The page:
That FTSE 100 CEOs are among the highest earners in the country is not surprising. After all, they manage huge, million-pound corporations and employ thousands across the globe.

However, it’s important not to let the FTSE 100 figures skew perceptions of what CEOs earn. According to the latest Office for National Statistics figures, annual gross pay (including bonuses) for Chief Executive roles is now £97,083 per year, on average.

Broken down, this means a UK CEO would earn £46.67 per hour, on average, over a standard, 37.5-hour work week.

This is a 307.9% increase on the National Living Wage of £11.44 per hour. Statistically, it puts Chief Executives in the top 1% of earners in the UK.

Take note that the ONS data shows a regional disparity when it comes to Chief Exec pay. On average, London CEOs receive a mean gross annual salary of £150,826, while CEOs in the South West (the lowest-paid area) can expect to take home £59,609 a year in comparison.

How much does a CEO earn compared to the average worker?

We know that the average UK employee takes home £34,963 per year, according to ONS data. Assuming CEOs earn £97,083 gross pay per year, they will earn approximately 2.7x the amount of the typical UK employee.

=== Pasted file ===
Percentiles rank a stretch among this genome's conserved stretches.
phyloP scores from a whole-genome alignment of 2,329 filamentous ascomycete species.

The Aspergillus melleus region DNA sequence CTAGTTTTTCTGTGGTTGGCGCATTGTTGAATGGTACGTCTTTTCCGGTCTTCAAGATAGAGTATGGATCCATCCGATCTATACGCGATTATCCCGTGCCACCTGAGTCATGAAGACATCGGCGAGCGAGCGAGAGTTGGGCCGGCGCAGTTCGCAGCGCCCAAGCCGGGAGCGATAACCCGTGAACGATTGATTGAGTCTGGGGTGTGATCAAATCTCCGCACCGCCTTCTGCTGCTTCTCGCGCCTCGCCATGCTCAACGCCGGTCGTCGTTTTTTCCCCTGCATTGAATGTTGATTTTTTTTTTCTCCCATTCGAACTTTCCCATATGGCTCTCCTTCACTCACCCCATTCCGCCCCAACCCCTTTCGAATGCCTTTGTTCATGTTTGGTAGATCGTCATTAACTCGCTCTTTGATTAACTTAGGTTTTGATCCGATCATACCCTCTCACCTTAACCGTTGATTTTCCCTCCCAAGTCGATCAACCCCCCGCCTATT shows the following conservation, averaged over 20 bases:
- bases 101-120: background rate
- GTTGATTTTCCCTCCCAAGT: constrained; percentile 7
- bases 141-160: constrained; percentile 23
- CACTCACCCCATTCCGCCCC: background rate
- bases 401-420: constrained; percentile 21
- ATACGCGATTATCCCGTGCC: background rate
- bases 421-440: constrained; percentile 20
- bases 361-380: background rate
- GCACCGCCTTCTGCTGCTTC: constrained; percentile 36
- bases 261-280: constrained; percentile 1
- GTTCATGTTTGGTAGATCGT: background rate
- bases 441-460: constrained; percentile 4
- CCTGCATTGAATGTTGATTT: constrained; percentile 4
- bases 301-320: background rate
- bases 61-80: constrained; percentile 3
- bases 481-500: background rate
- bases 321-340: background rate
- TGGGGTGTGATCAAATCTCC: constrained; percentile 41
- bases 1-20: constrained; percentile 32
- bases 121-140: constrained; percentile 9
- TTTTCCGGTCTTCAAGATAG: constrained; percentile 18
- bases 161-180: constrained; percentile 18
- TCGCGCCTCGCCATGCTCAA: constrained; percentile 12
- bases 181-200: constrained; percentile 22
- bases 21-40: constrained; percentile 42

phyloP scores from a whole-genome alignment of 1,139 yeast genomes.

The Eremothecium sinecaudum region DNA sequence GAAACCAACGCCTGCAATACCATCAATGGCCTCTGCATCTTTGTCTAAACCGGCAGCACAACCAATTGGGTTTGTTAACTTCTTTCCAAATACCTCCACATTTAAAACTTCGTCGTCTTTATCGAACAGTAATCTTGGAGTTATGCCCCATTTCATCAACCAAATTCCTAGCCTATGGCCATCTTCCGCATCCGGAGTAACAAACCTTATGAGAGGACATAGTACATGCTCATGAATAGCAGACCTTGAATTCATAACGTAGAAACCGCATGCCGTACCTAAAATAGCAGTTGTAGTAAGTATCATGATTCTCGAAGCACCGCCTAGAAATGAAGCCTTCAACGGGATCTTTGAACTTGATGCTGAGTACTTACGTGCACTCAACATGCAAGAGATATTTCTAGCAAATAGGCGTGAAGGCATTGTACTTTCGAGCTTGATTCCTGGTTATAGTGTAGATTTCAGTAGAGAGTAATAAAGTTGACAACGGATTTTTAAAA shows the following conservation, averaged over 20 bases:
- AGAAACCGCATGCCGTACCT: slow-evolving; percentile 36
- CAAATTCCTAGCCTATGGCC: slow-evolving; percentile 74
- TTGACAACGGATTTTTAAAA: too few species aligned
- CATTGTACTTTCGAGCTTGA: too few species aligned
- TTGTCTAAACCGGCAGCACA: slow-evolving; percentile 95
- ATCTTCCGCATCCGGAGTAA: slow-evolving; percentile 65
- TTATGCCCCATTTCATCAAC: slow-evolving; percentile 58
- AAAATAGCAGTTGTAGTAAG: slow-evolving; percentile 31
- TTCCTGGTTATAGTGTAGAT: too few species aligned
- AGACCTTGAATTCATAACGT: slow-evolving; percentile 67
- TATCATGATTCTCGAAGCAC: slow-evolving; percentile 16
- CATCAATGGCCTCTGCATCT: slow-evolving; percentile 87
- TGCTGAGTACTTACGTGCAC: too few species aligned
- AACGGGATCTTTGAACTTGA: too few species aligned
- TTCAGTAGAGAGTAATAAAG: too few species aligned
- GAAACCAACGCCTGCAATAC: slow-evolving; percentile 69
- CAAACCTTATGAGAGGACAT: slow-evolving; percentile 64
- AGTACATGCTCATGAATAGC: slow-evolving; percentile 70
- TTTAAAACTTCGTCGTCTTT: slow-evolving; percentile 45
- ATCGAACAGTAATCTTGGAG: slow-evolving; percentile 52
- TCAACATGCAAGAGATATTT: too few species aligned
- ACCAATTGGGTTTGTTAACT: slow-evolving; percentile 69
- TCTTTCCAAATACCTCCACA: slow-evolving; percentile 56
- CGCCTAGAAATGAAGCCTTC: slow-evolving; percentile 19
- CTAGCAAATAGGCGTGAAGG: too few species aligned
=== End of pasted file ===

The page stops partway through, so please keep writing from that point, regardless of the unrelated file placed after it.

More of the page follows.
Naturally, this gap is wider in the biggest, most valuable, UK companies. The Companies (Miscellaneous Reporting) Regulations 2018 act mandates that all publicly listed firms with more than 250 UK employees publish payroll software data for CEO wage.

Specifically, reports should contain information on the ‘pay ratio’ in a company; comparing CEO remuneration with the rest of their workforce’s pay.

High Pay Centre analysis of this data shows that FTSE 100 CEOs now take home around 109x the median UK full-time worker salary (compared to 79x in 2020).

The CEO gender pay gap

They may be one of the most visible and experienced people in a company, but Chief Executives are still not immune to the gender pay gap.

In fact, the difference in earnings between men and women in CEO roles in 2023 was a considerable 5.25% (marginally below the national median pay gap of 9.1%). Men in this role earn an estimated £2.17 more per hour than women.

Why do women CEOs earn less than men?

The pay disparity is partly due to women being underrepresented amongst Chief Executives. Just 13% of CEOs in the FTSE 100 are women and, in 2022, the median pay for male FTSE 100 CEOs was £900,000 more than for females.

Likely, this is caused by the motherhood penalty. The average age of a FTSE 100 CEO is 55 years old, indicating the level of experience required to reach a managing director level.

Research shows that working mothers are more likely to leave work or go part-time to care for children than fathers. Having essentially put their careers on ice, it is much harder for women to build up a CV that will qualify them for a CEO role.

Another path to becoming a CEO is to launch a company yourself. Here, women are also impeded by the gender funding gap. Female founders raise, on average, 7.7x less in early-stage capital than their male counterparts.

Types of compensation for CEOs